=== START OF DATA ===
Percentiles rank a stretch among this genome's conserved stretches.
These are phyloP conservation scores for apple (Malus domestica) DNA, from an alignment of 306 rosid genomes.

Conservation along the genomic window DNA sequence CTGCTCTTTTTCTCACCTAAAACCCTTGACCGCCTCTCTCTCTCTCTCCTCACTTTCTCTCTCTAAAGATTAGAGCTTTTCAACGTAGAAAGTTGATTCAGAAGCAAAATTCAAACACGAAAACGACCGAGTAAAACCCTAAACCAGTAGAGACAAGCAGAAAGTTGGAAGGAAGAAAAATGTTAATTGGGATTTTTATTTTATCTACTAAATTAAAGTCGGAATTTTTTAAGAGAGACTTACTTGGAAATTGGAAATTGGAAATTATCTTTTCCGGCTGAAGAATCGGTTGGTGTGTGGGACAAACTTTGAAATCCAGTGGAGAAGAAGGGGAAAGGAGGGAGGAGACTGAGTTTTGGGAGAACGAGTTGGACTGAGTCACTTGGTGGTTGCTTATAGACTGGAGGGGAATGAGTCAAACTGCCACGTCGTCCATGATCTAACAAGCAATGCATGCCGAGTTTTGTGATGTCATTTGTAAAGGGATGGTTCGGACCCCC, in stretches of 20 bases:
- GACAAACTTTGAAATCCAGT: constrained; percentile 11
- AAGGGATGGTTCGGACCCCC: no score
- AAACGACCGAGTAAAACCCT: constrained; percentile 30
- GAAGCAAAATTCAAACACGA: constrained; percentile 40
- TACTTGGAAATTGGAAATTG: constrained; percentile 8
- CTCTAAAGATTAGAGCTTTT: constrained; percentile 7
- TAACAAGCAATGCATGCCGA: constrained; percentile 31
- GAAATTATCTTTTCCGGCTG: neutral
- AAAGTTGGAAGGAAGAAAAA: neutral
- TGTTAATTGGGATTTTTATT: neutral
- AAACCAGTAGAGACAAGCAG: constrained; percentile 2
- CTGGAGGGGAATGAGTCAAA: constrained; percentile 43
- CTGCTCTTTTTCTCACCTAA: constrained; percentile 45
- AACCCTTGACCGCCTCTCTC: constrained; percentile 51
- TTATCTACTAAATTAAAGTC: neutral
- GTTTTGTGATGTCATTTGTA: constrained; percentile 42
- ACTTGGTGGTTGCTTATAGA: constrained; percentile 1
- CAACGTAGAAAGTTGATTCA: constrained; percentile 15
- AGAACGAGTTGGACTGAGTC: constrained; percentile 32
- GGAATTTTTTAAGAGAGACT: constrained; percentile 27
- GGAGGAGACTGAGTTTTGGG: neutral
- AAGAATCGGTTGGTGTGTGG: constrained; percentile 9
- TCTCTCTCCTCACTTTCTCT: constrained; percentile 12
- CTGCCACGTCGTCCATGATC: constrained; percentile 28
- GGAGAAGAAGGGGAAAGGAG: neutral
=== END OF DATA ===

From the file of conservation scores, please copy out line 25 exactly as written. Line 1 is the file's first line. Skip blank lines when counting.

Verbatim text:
- AAGAATCGGTTGGTGTGTGG: constrained; percentile 9